A defining feature of Asheville’s modern history is its festivals. From late July through September, the city has been host to a dazzling array of outdoor gatherings celebrating music, arts and community. Some, such as Bele Chere, have come and gone. Yet many remain, including LEAF Downtown, which returns Friday-Saturday, Aug. 27-28, after a year’s hiatus due to the COVID-19 pandemic.
Launched in 2015, the gathering builds upon the successful foundation of the semiannual LEAF Global Arts Festival at Lake Eden in Black Mountain. Like the original, the Asheville-based edition celebrates the tapestry of cultural traditions that enliven music and the arts. But unlike the Black Mountain occasions, LEAF Downtown is free to attend, embracing even more fully the community component that both happenings promote.
Musical highlights for this year’s two-day event include Newcleus and Grandmaster Caz of the Cold Crush Brothers. Meanwhile, Billy Jonas, Roy Harris, Free Planet Radio, West Sound, Kayla Lynn and The Secret Agency with Agent 23 Skidoo & Friends are among the local performers.
“Concrete love” is the theme for the 2021 celebration, notes Otto Vazquez, the event’s performing arts coordinator. “We come from our other festivals and retreats at Lake Eden’s natural settings, and now we’re bringing it back to the city of Asheville, to the concrete park,” he says. “And after what we all experienced last year, we want to bring love — a sense of togetherness and community, love you can build on — back to Asheville.”
Even beyond the festival, LEAF Global Arts, which puts on the annual event, has long displayed a commitment to bringing those qualities to the city. The pandemic forced the temporary closure of the nonprofit’s new brick-and-mortar center on the corner of Eagle and Market streets shortly after its February 2020 launch. Vazquez says “a lot of strategic planning” went into maintaining the space during the shutdown.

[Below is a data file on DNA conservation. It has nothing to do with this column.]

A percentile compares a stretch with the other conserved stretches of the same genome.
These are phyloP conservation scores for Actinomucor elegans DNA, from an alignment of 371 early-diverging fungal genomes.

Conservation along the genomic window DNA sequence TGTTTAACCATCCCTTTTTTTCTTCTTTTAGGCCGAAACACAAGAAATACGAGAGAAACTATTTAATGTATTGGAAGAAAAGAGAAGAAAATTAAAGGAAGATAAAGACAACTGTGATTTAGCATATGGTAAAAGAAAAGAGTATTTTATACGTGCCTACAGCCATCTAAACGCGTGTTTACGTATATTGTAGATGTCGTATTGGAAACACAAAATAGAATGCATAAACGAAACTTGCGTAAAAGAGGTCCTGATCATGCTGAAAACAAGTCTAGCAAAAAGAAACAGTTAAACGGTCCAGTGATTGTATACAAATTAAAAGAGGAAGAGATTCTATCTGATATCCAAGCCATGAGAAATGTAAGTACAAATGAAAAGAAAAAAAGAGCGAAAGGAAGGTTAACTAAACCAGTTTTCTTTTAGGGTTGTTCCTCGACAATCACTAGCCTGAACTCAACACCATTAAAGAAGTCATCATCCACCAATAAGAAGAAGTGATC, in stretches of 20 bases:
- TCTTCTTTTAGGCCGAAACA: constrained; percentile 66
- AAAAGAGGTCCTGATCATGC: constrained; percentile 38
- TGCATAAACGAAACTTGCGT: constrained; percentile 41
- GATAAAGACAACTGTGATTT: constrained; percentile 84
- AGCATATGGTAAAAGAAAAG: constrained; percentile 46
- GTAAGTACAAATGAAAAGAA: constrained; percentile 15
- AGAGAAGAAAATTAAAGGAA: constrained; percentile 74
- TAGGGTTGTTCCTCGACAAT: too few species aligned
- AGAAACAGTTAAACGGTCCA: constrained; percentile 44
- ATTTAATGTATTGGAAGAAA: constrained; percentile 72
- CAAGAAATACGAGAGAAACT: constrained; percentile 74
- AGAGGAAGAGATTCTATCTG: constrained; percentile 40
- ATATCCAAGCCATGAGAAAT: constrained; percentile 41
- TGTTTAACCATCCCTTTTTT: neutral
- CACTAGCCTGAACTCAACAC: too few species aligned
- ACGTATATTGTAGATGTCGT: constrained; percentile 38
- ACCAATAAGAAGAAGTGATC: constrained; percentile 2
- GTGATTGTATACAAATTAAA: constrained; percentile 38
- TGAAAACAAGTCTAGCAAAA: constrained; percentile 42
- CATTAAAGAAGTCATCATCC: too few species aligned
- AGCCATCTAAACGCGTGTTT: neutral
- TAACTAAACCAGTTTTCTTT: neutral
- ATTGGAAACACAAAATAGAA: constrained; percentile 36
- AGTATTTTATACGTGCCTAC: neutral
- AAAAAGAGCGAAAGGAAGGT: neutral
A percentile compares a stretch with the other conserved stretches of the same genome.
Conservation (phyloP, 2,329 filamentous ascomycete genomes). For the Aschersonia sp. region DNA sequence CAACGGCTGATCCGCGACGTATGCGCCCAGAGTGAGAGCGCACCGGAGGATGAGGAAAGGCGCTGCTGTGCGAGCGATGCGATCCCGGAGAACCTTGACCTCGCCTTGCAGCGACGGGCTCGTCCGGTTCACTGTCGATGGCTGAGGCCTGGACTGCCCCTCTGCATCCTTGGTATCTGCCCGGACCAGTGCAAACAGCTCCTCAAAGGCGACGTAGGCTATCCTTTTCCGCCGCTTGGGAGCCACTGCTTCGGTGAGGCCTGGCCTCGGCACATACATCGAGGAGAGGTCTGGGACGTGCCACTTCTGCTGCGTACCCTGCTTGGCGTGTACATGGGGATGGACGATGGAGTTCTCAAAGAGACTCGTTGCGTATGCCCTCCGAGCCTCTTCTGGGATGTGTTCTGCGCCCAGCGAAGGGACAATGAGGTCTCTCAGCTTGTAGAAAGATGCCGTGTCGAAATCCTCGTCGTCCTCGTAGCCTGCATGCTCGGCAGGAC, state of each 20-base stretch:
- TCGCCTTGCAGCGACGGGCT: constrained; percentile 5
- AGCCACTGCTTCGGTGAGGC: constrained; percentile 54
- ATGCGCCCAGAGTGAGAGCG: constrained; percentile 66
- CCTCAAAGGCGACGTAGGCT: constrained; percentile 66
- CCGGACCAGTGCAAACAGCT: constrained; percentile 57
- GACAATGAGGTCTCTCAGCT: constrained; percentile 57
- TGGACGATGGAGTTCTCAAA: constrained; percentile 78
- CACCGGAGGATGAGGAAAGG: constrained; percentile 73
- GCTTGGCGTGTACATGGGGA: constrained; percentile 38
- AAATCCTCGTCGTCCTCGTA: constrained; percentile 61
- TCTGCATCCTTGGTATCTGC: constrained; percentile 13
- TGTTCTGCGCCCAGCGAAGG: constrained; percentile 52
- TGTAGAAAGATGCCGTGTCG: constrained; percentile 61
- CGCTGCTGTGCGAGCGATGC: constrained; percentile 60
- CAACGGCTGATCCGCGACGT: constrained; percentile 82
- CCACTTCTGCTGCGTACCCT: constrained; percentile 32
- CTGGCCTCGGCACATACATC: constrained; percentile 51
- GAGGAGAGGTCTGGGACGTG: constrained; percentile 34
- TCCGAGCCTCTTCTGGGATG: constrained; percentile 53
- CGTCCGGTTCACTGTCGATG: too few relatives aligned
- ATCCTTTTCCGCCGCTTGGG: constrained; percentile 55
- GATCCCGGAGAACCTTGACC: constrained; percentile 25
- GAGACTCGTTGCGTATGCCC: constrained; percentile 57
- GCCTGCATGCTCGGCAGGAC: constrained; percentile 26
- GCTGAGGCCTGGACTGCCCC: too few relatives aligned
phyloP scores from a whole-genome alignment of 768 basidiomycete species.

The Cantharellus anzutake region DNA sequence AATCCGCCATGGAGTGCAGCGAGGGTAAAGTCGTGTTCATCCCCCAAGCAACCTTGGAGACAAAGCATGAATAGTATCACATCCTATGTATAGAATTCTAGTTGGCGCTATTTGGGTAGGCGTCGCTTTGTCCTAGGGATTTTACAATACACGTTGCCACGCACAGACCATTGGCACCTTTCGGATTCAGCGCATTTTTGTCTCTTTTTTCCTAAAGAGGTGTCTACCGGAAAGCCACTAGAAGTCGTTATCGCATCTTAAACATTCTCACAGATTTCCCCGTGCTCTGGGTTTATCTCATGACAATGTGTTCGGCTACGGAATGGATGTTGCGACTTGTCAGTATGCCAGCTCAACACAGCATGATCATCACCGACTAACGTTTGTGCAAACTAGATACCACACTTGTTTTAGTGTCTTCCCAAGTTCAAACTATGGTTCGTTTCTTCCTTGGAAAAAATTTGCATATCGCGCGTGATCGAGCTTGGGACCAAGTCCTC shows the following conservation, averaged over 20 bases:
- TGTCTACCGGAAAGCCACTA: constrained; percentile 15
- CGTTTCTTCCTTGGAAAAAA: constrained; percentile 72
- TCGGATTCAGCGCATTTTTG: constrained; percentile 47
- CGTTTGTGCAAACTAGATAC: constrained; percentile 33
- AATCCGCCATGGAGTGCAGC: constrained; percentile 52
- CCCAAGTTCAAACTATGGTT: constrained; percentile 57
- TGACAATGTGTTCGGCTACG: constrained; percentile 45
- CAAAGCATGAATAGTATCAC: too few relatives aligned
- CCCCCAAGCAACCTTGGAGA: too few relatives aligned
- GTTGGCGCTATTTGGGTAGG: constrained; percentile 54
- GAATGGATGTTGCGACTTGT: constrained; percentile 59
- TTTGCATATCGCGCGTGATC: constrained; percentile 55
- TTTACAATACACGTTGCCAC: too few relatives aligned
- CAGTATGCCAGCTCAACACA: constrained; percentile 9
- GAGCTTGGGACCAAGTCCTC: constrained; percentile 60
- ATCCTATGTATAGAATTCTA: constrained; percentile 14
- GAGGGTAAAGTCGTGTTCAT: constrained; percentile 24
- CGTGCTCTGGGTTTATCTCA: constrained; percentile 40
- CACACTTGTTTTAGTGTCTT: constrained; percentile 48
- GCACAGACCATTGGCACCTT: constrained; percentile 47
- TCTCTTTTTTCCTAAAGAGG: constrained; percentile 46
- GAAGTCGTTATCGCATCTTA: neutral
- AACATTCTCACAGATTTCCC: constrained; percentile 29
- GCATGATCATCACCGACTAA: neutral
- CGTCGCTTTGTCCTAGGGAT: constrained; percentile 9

The organization’s executive director, Jennifer Pickering, Vazquez emphasizes, “made some really smart decisions to prolong the life of the organization. We’re still being cautious, but we’re thriving again.”
That caution makes sense, continues Vazquez, as the pandemic isn’t over. With the latest mask mandate in place across Buncombe County, LEAF is requiring all attendees to mask up. Food vendors will also be spread out rather than concentrated at a single location; social distancing is encouraged for festivalgoers, as well. Additionally, there will be sanitation stations and multiple free vaccination sites available at the gathering.
“We want people to feel safe, have a good time and continue to enjoy live music,” says Vazquez.
Going in a circle
Acclaimed Asheville storyteller Roy Harris will preside over the festival’s opening ceremony, and his Story Time event on Friday afternoon will be a highlight of the gathering. Harris says that his goal at LEAF Downtown, as well as in his role as a board member of the Black Storytellers Association, is “to open storytelling up to the next generation.”
His credo emphasizes the universality of storytelling and the oral tradition: “My story is your story, your story is their story, and their story is our story,” he says. “We’re going in a circle.”
Meanwhile, singer-songwriter Kayla Lynn will be performing with her band The Change as part of Saturday’s entertainment lineup. Lynn has been involved with LEAF since 2016, when she was still in high school. “I was invited to play the festival, and I never left,” she quips.
Today she’s a LEAF resident teaching artist. “I hope people come to LEAF Downtown and get exposed to new music, art and ideas,” she says. “I hope it opens their minds and hearts to other people and other cultures.”
“Music, dance and entertainment have a healing aspect,” adds Vazquez. “That’s what this event — and all our events — are going to do. They’re going to heal the community, put people back into a state of mind that says, ‘We’re going to get through this. We’re going to have fun, and we’re going to be safe.’”
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